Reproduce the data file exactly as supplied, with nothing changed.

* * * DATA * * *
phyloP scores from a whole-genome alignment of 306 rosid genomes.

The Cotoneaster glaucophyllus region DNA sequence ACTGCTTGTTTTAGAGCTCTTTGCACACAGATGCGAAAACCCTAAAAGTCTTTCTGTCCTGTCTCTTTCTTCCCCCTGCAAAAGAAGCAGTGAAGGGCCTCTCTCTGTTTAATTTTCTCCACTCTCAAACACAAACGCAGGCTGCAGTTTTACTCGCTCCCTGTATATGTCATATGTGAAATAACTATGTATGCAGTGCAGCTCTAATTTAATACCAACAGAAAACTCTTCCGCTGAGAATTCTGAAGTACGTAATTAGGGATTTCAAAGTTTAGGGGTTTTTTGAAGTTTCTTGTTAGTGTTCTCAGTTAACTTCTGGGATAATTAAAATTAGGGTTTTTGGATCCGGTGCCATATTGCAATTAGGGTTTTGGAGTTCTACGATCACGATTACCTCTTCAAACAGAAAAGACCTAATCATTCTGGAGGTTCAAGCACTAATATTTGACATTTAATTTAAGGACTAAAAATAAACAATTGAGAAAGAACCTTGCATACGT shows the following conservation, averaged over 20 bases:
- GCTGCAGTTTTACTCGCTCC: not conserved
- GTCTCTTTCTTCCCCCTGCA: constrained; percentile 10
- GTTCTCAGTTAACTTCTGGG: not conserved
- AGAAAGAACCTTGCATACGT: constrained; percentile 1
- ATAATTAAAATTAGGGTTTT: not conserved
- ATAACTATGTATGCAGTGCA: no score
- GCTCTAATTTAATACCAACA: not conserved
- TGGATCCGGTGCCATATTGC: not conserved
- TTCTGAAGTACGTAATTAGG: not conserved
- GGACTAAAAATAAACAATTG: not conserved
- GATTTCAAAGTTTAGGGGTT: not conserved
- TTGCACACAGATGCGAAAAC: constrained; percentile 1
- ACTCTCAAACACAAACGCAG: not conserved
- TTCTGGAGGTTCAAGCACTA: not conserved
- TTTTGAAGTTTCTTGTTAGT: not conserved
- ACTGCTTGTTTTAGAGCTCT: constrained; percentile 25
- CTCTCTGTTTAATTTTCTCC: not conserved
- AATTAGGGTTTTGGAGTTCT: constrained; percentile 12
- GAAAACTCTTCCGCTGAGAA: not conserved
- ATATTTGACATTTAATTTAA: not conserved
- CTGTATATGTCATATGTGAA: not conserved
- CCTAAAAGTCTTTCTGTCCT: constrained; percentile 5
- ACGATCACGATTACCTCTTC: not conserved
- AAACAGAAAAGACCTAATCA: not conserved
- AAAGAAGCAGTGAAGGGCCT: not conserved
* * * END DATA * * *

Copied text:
phyloP scores from a whole-genome alignment of 306 rosid genomes.

The Cotoneaster glaucophyllus region DNA sequence ACTGCTTGTTTTAGAGCTCTTTGCACACAGATGCGAAAACCCTAAAAGTCTTTCTGTCCTGTCTCTTTCTTCCCCCTGCAAAAGAAGCAGTGAAGGGCCTCTCTCTGTTTAATTTTCTCCACTCTCAAACACAAACGCAGGCTGCAGTTTTACTCGCTCCCTGTATATGTCATATGTGAAATAACTATGTATGCAGTGCAGCTCTAATTTAATACCAACAGAAAACTCTTCCGCTGAGAATTCTGAAGTACGTAATTAGGGATTTCAAAGTTTAGGGGTTTTTTGAAGTTTCTTGTTAGTGTTCTCAGTTAACTTCTGGGATAATTAAAATTAGGGTTTTTGGATCCGGTGCCATATTGCAATTAGGGTTTTGGAGTTCTACGATCACGATTACCTCTTCAAACAGAAAAGACCTAATCATTCTGGAGGTTCAAGCACTAATATTTGACATTTAATTTAAGGACTAAAAATAAACAATTGAGAAAGAACCTTGCATACGT shows the following conservation, averaged over 20 bases:
- GCTGCAGTTTTACTCGCTCC: not conserved
- GTCTCTTTCTTCCCCCTGCA: constrained; percentile 10
- GTTCTCAGTTAACTTCTGGG: not conserved
- AGAAAGAACCTTGCATACGT: constrained; percentile 1
- ATAATTAAAATTAGGGTTTT: not conserved
- ATAACTATGTATGCAGTGCA: no score
- GCTCTAATTTAATACCAACA: not conserved
- TGGATCCGGTGCCATATTGC: not conserved
- TTCTGAAGTACGTAATTAGG: not conserved
- GGACTAAAAATAAACAATTG: not conserved
- GATTTCAAAGTTTAGGGGTT: not conserved
- TTGCACACAGATGCGAAAAC: constrained; percentile 1
- ACTCTCAAACACAAACGCAG: not conserved
- TTCTGGAGGTTCAAGCACTA: not conserved
- TTTTGAAGTTTCTTGTTAGT: not conserved
- ACTGCTTGTTTTAGAGCTCT: constrained; percentile 25
- CTCTCTGTTTAATTTTCTCC: not conserved
- AATTAGGGTTTTGGAGTTCT: constrained; percentile 12
- GAAAACTCTTCCGCTGAGAA: not conserved
- ATATTTGACATTTAATTTAA: not conserved
- CTGTATATGTCATATGTGAA: not conserved
- CCTAAAAGTCTTTCTGTCCT: constrained; percentile 5
- ACGATCACGATTACCTCTTC: not conserved
- AAACAGAAAAGACCTAATCA: not conserved
- AAAGAAGCAGTGAAGGGCCT: not conserved